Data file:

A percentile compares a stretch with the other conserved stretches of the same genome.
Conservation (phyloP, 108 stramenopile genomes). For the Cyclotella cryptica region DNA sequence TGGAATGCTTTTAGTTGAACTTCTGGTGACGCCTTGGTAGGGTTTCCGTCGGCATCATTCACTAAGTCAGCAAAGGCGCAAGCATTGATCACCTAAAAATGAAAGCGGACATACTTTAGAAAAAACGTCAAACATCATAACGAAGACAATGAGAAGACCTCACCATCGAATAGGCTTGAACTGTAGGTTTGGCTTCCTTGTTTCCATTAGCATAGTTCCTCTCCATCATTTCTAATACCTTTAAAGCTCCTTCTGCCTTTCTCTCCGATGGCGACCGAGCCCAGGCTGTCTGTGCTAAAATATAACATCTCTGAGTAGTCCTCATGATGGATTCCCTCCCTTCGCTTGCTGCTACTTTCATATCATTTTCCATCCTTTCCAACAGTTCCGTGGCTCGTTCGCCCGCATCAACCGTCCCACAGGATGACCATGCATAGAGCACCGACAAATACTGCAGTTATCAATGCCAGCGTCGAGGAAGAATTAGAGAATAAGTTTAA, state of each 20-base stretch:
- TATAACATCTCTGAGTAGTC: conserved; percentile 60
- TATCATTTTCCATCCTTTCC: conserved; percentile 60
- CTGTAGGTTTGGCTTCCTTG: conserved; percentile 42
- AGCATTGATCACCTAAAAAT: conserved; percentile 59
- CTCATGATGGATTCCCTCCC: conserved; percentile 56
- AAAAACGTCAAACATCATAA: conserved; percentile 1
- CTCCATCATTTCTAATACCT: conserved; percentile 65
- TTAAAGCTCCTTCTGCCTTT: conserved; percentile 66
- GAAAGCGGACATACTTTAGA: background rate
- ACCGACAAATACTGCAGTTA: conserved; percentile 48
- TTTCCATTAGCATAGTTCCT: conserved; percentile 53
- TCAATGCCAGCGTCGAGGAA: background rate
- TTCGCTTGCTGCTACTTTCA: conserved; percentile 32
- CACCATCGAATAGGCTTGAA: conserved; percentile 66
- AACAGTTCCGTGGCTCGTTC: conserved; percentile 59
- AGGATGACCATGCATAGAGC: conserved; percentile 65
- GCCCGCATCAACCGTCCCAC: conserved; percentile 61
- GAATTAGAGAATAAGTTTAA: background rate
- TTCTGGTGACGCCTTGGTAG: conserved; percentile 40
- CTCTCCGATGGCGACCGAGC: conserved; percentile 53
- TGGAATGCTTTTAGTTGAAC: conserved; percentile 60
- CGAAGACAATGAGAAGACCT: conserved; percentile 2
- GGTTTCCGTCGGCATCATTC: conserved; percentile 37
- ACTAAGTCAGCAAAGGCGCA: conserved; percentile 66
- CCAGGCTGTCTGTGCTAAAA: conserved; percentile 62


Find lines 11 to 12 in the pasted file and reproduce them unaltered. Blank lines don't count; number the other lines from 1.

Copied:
- GAAAGCGGACATACTTTAGA: background rate
- ACCGACAAATACTGCAGTTA: conserved; percentile 48